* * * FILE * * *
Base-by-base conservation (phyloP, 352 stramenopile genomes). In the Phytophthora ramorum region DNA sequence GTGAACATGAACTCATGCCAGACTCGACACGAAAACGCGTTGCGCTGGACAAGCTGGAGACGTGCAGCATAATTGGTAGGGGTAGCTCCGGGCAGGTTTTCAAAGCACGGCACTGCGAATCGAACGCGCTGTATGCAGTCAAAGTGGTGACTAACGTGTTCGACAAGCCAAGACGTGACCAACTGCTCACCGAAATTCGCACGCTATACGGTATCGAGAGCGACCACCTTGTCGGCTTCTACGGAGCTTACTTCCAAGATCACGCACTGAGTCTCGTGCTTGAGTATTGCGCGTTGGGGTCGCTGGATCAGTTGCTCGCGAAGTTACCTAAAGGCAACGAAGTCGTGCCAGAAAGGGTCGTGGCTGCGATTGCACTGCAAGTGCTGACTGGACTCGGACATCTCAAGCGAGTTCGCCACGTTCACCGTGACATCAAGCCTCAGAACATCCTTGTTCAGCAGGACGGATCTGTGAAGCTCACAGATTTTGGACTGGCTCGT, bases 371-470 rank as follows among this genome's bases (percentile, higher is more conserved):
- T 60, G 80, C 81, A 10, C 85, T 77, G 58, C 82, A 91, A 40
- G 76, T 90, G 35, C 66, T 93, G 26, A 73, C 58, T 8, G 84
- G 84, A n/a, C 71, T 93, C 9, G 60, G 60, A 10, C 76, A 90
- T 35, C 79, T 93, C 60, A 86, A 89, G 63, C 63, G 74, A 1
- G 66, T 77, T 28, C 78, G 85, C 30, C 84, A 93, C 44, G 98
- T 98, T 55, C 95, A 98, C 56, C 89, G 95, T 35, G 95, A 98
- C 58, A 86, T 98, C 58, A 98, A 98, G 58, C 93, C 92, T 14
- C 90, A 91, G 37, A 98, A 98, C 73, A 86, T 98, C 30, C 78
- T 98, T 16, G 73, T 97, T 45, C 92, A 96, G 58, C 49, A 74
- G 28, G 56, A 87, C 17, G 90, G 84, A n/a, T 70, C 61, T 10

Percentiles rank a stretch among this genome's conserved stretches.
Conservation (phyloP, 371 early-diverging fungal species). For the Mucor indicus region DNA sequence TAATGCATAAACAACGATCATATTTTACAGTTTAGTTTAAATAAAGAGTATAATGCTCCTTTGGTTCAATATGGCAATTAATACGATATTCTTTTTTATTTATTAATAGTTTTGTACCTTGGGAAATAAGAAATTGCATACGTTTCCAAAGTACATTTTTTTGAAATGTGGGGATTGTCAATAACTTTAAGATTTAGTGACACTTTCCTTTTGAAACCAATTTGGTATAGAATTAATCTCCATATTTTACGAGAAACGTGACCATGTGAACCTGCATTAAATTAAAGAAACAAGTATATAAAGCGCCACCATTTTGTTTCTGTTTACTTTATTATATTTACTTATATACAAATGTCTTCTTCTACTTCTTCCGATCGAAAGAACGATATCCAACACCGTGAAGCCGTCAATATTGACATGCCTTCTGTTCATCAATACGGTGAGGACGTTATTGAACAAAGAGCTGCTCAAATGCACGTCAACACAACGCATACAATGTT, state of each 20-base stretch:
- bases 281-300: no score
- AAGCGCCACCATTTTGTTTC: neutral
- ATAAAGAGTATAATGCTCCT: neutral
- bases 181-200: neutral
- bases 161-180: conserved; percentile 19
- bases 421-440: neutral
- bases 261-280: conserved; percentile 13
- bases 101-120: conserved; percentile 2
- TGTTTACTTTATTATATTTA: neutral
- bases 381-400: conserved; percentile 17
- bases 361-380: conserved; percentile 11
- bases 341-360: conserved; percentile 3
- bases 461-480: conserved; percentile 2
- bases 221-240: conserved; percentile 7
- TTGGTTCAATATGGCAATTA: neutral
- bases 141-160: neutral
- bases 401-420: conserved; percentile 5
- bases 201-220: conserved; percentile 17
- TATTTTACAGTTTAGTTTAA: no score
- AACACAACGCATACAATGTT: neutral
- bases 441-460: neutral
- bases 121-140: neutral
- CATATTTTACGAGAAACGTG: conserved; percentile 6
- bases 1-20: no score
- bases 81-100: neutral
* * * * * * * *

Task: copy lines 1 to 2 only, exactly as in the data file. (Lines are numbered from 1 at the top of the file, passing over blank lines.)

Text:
Base-by-base conservation (phyloP, 352 stramenopile genomes). In the Phytophthora ramorum region DNA sequence GTGAACATGAACTCATGCCAGACTCGACACGAAAACGCGTTGCGCTGGACAAGCTGGAGACGTGCAGCATAATTGGTAGGGGTAGCTCCGGGCAGGTTTTCAAAGCACGGCACTGCGAATCGAACGCGCTGTATGCAGTCAAAGTGGTGACTAACGTGTTCGACAAGCCAAGACGTGACCAACTGCTCACCGAAATTCGCACGCTATACGGTATCGAGAGCGACCACCTTGTCGGCTTCTACGGAGCTTACTTCCAAGATCACGCACTGAGTCTCGTGCTTGAGTATTGCGCGTTGGGGTCGCTGGATCAGTTGCTCGCGAAGTTACCTAAAGGCAACGAAGTCGTGCCAGAAAGGGTCGTGGCTGCGATTGCACTGCAAGTGCTGACTGGACTCGGACATCTCAAGCGAGTTCGCCACGTTCACCGTGACATCAAGCCTCAGAACATCCTTGTTCAGCAGGACGGATCTGTGAAGCTCACAGATTTTGGACTGGCTCGT, bases 371-470 rank as follows among this genome's bases (percentile, higher is more conserved):
- T 60, G 80, C 81, A 10, C 85, T 77, G 58, C 82, A 91, A 40